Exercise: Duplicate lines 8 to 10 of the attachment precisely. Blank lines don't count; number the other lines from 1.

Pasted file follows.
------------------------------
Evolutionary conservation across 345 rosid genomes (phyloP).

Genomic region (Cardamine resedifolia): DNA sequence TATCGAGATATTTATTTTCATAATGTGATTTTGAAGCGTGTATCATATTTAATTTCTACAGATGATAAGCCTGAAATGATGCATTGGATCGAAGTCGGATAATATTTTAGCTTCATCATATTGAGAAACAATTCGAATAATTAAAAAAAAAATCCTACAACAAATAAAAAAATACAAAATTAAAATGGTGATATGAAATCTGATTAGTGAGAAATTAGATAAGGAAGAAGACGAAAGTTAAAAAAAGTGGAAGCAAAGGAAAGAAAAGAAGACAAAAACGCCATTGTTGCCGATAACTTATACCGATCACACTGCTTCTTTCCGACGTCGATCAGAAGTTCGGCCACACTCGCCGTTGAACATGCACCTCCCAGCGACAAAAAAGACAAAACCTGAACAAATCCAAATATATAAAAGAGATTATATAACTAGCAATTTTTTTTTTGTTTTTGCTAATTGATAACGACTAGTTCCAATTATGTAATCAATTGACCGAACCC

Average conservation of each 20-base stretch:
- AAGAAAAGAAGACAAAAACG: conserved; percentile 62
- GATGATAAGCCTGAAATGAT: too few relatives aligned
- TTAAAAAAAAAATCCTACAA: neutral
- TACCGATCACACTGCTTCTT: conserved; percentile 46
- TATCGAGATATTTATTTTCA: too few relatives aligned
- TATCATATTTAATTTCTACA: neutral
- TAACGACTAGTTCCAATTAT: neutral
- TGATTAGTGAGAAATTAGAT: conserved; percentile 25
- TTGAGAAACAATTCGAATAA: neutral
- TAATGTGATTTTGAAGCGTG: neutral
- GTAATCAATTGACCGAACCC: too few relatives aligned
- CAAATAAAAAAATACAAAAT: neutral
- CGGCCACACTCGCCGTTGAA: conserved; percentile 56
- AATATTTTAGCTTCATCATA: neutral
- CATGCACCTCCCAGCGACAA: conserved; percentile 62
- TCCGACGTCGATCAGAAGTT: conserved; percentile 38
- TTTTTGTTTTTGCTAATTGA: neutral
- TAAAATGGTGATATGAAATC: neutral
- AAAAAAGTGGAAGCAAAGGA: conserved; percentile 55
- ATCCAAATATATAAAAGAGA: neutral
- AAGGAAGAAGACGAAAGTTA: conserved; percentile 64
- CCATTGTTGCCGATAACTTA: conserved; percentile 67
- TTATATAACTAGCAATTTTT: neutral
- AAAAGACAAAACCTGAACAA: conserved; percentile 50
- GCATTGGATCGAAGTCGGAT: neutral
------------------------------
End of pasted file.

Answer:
- TATCGAGATATTTATTTTCA: too few relatives aligned
- TATCATATTTAATTTCTACA: neutral
- TAACGACTAGTTCCAATTAT: neutral